• The time interval to configure the delay for starting the repetition (for example, the user has to hold the mouse button down for 1 sec. to start the repetition, but once it is started, the action is performed in every 0.2 sec.) was in our first scope of work, but it was selected as victim of  feature cutting.

We found several similar solutions on web blogs and forums, but none of them fulfilled our demands completely, or they simply just didn’t work.

Our implementation was created as an attribute-level AngularJS directive: the mandatory ‘on-mouse-hold’ attribute contains the name of the function that would be invoked as action for the mouse hold event. The optionally ‘mouse-hold-repeat’ attribute contains the delay for the repetition (in milliseconds), the default value is 0.5 sec.

Note: In this post I illustrate the usage of the directive in a non-SharePoint-specific application for those of you who are not interested in SharePoint, and to separate this piece of functionality from the other (IMHO not less interesting) SharePoint-related stuff. I plan to write a further post about using the directive in a SharePoint-specific application, namely how to load items dynamically in case of scrolling using the JavaScript client object model.

The following HTML snippet illustrates using the directive in simple case. There are two buttons having different actions and delays. In this case we simply count a numeric value up and down.

  1. <div ng-app="myApp" ng-controller="counterCtrl">
  2.     <button type="button" on-mouse-hold="countUp">Count up</button>
  3.     <div>{{counter}}</div>
  4.     <button type="button" on-mouse-hold="countDown" mouse-hold-repeat="50">Count down</button>
  5. </div>

The functionality of the AngularJS directive is implemented in the JavaScript code below:

  1. 'use strict';
  2.  
  3. var myApp = angular.module('myApp', []);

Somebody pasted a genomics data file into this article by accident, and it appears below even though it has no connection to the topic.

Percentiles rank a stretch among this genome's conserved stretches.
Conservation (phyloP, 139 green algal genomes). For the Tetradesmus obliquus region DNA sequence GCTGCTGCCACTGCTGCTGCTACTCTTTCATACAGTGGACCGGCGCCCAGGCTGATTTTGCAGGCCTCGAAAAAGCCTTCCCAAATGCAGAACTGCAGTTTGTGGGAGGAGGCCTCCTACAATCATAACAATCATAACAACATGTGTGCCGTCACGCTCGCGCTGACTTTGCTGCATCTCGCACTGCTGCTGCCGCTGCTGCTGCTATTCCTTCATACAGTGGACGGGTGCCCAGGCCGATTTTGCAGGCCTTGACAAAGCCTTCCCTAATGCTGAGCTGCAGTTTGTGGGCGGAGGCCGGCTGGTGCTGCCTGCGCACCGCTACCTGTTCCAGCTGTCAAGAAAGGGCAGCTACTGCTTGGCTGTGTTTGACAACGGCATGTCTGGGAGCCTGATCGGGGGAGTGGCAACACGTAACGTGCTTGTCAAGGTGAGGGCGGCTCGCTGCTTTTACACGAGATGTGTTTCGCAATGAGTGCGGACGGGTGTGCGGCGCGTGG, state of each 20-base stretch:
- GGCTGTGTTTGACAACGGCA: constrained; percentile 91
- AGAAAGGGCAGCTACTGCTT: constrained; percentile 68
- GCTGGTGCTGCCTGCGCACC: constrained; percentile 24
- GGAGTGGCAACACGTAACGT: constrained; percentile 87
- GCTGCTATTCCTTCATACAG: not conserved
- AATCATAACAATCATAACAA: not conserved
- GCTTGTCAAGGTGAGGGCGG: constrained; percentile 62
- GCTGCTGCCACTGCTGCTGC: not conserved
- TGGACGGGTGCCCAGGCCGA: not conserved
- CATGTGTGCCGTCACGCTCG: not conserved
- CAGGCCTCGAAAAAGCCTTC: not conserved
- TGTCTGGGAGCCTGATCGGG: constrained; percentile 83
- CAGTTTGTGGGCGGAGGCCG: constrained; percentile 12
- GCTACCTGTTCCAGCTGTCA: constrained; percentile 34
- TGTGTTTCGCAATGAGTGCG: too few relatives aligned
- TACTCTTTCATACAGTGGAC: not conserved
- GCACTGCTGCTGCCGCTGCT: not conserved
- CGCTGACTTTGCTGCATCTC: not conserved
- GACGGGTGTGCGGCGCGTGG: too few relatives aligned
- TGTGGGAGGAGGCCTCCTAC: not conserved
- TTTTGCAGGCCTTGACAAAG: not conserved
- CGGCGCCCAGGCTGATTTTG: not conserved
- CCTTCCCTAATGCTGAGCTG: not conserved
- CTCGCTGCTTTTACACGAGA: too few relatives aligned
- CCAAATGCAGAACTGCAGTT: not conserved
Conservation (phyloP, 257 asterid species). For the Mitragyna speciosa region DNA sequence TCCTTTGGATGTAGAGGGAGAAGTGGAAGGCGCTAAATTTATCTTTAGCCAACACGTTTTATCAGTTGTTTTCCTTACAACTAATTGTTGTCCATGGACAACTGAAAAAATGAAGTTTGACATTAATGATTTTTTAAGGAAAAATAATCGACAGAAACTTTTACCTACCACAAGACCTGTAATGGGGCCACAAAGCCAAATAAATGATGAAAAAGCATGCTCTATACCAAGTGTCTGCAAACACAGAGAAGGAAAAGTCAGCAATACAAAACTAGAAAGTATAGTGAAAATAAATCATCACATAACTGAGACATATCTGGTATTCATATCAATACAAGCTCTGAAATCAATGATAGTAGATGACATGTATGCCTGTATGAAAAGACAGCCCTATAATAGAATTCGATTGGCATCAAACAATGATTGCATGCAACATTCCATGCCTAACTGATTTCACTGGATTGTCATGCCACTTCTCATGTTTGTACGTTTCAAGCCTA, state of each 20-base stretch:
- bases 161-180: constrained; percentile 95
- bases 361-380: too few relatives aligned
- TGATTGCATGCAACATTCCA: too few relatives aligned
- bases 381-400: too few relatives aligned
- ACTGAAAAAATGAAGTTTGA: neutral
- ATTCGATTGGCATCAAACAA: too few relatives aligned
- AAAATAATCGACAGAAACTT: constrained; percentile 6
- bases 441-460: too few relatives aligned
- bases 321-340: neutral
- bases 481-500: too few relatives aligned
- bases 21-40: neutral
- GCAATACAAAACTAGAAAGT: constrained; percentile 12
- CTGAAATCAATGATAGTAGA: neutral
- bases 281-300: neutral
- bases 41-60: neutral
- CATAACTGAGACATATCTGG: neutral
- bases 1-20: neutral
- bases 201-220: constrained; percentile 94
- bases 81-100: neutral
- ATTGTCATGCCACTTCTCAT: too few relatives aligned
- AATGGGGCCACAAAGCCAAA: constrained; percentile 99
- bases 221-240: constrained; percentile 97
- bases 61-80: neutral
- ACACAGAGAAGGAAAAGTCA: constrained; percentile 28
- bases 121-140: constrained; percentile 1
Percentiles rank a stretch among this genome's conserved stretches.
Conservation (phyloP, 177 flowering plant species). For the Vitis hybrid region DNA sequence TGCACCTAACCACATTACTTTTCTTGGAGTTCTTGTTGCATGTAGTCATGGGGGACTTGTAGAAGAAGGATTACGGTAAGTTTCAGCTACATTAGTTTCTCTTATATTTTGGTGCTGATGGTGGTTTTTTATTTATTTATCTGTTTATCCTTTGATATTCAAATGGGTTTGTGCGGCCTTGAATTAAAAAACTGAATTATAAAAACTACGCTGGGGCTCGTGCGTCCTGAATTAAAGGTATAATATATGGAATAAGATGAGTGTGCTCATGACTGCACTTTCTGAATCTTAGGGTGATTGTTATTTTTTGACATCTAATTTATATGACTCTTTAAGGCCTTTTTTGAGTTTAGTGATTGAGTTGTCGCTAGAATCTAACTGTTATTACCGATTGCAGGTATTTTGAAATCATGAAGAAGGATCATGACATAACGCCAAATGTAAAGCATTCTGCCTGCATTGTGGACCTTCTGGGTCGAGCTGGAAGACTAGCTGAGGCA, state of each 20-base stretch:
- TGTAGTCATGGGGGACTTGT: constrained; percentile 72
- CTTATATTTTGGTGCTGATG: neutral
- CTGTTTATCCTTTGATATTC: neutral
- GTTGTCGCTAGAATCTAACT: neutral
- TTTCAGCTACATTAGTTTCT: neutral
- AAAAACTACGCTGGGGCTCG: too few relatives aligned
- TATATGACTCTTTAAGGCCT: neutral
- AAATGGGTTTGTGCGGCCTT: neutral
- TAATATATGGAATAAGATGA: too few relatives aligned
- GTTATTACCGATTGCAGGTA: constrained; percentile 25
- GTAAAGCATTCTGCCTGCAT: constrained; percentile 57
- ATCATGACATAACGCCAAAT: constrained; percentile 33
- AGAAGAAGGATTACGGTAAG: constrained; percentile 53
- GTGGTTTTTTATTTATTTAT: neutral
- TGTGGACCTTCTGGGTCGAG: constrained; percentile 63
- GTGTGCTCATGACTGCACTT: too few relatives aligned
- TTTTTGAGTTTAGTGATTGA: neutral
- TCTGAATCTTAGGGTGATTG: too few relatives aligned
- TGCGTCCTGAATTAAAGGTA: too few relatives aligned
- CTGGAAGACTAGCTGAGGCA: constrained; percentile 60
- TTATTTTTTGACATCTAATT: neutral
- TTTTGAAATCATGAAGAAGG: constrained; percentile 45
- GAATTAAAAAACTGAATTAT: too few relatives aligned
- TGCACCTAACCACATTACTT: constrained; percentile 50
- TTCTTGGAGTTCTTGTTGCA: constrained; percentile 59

4.  
  5. myApp.controller('counterCtrl', function ($scope) {
  6.  
  7.     $scope.counter = 0;
  8.  
  9.     $scope.countDown = function () {
  10.         $scope.counter–;
  11.     }
  12.  
  13.     $scope.countUp = function () {
  14.         $scope.counter++;
  15.     }
  16.  
  17. }).directive('onMouseHold', function ($parse, $interval) {
  18.     var stop;
  19.  
  20.     var dirDefObj = {
  21.         restrict: 'A',
  22.         scope: { method: '&onMouseHold' },
  23.         link: function (scope, element, attrs) {
  24.             var expressionHandler = scope.method();
  25.             var actionInterval = (attrs.mouseHoldRepeat) ? attrs.mouseHoldRepeat : 500;
  26.  
  27.             var startAction = function () {
  28.                 expressionHandler();
  29.                 stop = $interval(function () {
  30.                     expressionHandler();
  31.                 }, actionInterval);
  32.             };
  33.  
  34.             var stopAction = function () {
  35.                 if (stop) {
  36.                     $interval.cancel(stop);
  37.                     stop = undefined;
  38.                 }
  39.             };
  40.  
  41.             element.bind('mousedown', startAction);
  42.             element.bind('mouseup', stopAction);
  43.             element.bind('mouseout', stopAction);
  44.         }
  45.     };
  46.  
  47.     return dirDefObj;
  48. });

If you want to test the functionality online, visit this page on jsfiddle.